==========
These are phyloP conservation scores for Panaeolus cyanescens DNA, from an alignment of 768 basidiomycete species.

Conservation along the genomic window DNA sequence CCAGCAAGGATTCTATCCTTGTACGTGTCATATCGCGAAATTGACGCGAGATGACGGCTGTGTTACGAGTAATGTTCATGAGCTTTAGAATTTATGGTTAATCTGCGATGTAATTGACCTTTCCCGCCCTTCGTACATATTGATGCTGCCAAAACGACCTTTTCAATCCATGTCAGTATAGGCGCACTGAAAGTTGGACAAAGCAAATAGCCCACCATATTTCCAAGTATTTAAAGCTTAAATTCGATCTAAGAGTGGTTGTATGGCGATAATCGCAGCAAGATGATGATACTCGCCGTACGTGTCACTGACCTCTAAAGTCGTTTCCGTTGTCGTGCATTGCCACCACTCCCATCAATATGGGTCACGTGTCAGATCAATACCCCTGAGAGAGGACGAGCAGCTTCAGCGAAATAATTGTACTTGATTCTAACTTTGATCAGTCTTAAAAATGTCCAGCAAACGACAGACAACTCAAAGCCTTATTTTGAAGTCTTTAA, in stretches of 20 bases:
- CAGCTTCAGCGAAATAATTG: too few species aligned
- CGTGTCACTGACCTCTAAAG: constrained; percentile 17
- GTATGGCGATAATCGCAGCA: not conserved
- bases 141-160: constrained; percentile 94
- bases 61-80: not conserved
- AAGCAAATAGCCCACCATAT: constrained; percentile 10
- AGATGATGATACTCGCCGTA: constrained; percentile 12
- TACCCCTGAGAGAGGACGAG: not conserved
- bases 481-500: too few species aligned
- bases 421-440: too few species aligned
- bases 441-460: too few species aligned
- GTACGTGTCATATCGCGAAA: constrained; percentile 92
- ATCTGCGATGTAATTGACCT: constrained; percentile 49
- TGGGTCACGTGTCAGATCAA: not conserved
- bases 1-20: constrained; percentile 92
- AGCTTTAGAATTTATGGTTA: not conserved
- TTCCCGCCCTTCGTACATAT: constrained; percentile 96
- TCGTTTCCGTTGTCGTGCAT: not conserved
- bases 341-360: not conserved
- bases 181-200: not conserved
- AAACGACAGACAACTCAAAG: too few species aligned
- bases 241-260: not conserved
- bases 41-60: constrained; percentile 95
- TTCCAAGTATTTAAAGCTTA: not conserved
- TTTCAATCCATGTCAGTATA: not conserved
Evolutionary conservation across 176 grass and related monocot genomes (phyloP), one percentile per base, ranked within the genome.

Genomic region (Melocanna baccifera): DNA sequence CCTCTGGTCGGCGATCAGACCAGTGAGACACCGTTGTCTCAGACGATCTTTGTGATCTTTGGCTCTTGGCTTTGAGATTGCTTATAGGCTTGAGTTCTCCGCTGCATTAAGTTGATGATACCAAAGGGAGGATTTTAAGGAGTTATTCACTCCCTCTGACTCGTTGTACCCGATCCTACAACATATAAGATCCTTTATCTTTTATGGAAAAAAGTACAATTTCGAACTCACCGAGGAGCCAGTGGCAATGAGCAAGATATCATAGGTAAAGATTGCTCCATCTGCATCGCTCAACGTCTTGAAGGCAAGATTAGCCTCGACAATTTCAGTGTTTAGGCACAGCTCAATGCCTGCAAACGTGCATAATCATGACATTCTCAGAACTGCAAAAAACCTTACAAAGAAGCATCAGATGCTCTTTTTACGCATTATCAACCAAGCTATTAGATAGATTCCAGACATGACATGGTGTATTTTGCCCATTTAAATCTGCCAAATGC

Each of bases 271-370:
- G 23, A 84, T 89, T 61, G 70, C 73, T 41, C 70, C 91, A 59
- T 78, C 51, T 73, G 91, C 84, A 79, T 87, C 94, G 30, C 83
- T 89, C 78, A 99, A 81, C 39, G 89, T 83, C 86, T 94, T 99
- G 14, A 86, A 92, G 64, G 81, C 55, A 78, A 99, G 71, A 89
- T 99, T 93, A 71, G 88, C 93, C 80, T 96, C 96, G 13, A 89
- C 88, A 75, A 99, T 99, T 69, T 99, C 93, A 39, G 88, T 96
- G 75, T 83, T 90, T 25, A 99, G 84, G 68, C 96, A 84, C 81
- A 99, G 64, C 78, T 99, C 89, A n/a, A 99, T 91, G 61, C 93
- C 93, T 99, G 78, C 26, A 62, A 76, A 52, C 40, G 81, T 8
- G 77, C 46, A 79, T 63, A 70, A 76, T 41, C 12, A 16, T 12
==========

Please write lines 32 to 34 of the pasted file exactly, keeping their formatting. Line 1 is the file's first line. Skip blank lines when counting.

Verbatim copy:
- T 78, C 51, T 73, G 91, C 84, A 79, T 87, C 94, G 30, C 83
- T 89, C 78, A 99, A 81, C 39, G 89, T 83, C 86, T 94, T 99
- G 14, A 86, A 92, G 64, G 81, C 55, A 78, A 99, G 71, A 89